Terry and Norine Zimdars have enjoyed flower and vegetable gardening most of the 34 years they have been married. They live a few miles south of Ripon, Wis., on a farmette where they raised their three sons — twins Aaron and Nathan, 28, and Seth, 23.
Terry, who grew up on the farm next door to where they live, has always gardened.
“My parents had five kids and three gardens,” he explains. “My grandparents lived in town, and they would come out and help. So, there were three generations out there working on the garden together.”
Terry and Norine have a dozen raised garden beds, used primarily for vegetables, and several borders filled with perennial flowers. Norine also has several pots and containers filled with annual flowers and plants on their front porch. Surrounding the raised garden beds is a beige picket fence to keep rabbits and other critters from eating the vegetables.
The couple met as students at the University of Wisconsin-Madison, from which they both graduated. Norine grew up in Brookfield, Wis.
“We had a small garden, but it wasn’t until Terry and I got married and I moved up here that I really learned how to garden,” she says. “I used to help his mom with gardening.”
Terry is a dairy nutritionist and does some agronomy work at Landmark Cooperative in Cottage Grove, Wis. Norine is office manager at Prairie Place, an assisted living facility in Ripon. Both find gardening relaxing after a long day at work.
“I love to be outside,” Norine says. “I would rather be outside, and as long as I’m outside, I might as well be weeding.”
Norine admits flower gardening has become somewhat of an addiction. Her favorites are daylilies. She grows several different varieties and has more than 200 daylilies.
“I have one variety that is named after me, and I have another variety that I grow named Seth,” she says. Other perennials that she grows include peonies, lupines, irises, tulips, hostas, delphiniums, sedum, purple coneflowers and ferns.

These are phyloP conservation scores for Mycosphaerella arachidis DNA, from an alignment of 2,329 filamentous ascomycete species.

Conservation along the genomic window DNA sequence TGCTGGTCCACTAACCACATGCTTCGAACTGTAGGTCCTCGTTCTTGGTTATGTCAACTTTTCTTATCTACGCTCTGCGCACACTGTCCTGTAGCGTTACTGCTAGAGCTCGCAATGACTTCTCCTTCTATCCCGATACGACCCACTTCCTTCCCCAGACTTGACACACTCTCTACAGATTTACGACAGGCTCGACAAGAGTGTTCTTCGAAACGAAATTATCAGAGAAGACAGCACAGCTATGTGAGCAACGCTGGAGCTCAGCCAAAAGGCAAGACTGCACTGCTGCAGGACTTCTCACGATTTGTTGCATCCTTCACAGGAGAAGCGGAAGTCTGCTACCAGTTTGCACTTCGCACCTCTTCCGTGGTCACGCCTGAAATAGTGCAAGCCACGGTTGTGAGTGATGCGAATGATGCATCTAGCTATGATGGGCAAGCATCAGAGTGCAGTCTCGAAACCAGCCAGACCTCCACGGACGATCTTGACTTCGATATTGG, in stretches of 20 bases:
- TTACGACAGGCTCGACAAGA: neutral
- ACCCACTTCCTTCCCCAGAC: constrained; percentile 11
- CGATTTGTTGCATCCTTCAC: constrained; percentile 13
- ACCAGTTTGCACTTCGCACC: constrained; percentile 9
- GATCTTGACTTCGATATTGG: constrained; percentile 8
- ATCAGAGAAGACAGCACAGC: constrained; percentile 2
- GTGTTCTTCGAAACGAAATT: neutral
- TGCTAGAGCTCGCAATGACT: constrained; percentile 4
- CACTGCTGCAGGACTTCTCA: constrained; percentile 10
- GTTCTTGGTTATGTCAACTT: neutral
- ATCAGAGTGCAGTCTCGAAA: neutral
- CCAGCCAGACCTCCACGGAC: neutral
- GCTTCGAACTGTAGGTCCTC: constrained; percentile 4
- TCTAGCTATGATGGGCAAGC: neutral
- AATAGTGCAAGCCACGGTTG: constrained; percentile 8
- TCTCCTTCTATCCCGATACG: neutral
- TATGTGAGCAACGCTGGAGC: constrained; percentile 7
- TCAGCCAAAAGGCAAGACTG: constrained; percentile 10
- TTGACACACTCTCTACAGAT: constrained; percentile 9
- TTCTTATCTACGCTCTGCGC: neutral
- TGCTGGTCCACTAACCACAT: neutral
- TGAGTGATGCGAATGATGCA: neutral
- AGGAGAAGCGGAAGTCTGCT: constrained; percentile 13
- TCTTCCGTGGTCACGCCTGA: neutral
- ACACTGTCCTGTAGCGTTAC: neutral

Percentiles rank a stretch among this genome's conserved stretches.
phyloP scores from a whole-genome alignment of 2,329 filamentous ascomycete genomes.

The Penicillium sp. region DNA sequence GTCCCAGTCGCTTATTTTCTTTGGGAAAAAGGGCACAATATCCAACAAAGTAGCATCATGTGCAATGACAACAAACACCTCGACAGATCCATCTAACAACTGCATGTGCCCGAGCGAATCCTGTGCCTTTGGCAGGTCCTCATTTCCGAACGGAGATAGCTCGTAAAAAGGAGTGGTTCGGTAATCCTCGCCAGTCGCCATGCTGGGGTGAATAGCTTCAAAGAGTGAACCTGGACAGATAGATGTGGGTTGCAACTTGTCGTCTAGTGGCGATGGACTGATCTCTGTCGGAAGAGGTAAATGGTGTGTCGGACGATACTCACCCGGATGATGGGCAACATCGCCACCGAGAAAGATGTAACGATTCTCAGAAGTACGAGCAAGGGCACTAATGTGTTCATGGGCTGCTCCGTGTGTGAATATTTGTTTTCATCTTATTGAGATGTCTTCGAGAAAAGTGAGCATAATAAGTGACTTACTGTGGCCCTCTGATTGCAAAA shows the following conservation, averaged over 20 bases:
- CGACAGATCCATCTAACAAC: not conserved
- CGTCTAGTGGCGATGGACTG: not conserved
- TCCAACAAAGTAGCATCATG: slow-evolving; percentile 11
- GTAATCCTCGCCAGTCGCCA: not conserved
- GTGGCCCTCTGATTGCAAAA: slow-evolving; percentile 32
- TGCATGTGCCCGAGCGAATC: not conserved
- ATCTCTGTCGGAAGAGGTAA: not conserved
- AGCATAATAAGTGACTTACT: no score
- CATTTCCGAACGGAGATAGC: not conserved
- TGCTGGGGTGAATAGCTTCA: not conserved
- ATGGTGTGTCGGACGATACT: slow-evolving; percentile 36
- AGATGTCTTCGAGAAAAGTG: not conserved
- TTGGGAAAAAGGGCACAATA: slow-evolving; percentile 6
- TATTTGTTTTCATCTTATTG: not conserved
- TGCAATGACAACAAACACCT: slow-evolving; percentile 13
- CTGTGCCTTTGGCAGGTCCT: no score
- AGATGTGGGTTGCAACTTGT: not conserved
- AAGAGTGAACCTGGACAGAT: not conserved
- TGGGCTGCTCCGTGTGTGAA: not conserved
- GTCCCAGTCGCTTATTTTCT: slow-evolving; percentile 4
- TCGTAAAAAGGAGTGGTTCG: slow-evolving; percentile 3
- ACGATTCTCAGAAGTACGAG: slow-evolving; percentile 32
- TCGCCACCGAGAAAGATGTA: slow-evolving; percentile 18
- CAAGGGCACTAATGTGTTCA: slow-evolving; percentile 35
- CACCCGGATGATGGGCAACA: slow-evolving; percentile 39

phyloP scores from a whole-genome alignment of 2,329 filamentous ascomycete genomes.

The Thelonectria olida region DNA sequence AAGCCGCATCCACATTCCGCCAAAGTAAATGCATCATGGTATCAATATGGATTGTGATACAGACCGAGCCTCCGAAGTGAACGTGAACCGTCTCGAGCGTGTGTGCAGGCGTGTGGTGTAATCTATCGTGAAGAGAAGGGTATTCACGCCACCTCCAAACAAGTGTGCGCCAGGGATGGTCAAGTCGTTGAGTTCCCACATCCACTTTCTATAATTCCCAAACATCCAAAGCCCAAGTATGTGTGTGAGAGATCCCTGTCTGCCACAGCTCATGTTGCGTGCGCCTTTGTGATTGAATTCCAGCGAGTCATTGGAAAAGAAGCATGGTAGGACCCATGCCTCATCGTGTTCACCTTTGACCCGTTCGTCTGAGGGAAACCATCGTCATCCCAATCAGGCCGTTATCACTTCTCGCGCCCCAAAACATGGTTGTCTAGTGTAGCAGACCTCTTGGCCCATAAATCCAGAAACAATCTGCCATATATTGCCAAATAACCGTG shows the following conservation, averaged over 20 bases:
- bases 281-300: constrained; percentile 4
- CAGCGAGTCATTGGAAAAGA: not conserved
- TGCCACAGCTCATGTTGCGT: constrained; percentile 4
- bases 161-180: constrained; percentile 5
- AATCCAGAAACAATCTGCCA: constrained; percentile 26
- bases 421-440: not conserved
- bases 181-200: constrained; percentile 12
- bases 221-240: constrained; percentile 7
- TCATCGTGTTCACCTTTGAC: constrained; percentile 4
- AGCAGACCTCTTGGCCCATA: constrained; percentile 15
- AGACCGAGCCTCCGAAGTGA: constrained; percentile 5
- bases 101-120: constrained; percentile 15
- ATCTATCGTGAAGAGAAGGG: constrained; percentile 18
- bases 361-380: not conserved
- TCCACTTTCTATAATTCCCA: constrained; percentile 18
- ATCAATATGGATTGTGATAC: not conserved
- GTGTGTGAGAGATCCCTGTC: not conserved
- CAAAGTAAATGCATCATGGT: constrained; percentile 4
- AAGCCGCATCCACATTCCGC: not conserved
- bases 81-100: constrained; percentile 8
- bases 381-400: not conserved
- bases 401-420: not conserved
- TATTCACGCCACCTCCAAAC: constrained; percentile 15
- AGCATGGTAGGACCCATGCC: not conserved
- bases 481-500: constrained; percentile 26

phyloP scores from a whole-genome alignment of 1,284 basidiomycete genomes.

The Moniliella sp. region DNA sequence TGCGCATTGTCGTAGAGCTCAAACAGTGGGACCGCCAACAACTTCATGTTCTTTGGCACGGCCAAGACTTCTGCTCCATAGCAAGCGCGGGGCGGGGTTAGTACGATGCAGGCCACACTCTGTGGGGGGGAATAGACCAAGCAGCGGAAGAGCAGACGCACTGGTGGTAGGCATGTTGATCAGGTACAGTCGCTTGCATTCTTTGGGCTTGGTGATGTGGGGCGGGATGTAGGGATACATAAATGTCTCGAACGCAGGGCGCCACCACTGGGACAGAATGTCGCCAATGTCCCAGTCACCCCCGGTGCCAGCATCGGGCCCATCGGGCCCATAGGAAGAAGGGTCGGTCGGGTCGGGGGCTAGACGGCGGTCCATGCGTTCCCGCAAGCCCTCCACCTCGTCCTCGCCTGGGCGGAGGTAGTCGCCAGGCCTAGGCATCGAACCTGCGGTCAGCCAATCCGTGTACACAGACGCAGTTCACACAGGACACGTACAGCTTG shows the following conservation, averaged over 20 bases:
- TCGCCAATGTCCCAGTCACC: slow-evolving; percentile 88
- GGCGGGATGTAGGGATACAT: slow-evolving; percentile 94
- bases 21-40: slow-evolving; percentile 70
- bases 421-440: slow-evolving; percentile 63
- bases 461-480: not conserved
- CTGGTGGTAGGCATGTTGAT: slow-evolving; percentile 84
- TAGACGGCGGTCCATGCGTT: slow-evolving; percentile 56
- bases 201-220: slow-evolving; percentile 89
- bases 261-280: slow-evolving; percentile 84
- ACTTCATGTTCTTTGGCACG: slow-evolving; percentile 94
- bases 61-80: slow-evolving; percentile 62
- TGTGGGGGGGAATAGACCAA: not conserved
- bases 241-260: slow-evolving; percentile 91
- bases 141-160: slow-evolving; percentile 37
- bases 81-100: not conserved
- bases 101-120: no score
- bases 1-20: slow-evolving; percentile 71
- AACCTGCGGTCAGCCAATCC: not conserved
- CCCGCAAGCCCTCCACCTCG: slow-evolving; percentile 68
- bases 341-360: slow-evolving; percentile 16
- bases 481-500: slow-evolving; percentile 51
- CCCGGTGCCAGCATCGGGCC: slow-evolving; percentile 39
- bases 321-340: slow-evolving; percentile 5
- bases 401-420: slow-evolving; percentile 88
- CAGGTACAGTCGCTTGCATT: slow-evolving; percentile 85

“You can never have too many flowers,” Norine says with a laugh. She even plants annual flowers like zinnias, marigolds, sweet peas, morningglory, petunias and asters in bare spots in the raised garden beds, along with gladiola bulbs and calla lilies.
“I take my extra flowers in to work for the ladies,” she says. “They remind them of flowers they used to grow.”
Traditional fruits and vegetables
Terry does most of the watering and weeds the raised garden beds. He says they grow many of the same vegetables that his parents grew in their garden.
“We plant traditional fruits and vegetables in our garden, including beets, lettuce, potatoes, carrots, tomatoes, cabbages, broccoli, several varieties of peppers, Swiss chard, kale, strawberries, peas, zucchini and cucumbers.”
When their sons were living at home, Terry and Norine say they planted a bigger garden.
“All three of the boys took vegetable gardening in 4-H,” Norine says. “Nathan also showed flowers at the fair.”
Norine says she did more canning when the boys were living at home than she does now.
“I still can pickled beets, tomatoes, zucchini relish and dilly beans,” she says. “The only way our kids would eat green beans is if I would make dilly beans. I make them with garlic and dill — they love them. We give some of our canned vegetables as Christmas gifts to family and friends each year.”
Terry says they occasionally try growing new vegetables, and sometimes they plant a vegetable they haven’t planted for a while.
“This year we planted peas,” he says. “It’s been quite a few years since we planted peas. If we need more canned tomatoes, we might grow a few more tomatoes one year. Otherwise, we plant about the same stuff every year.”
Come back next week when we discuss how to prevent plant diseases and pests in your garden.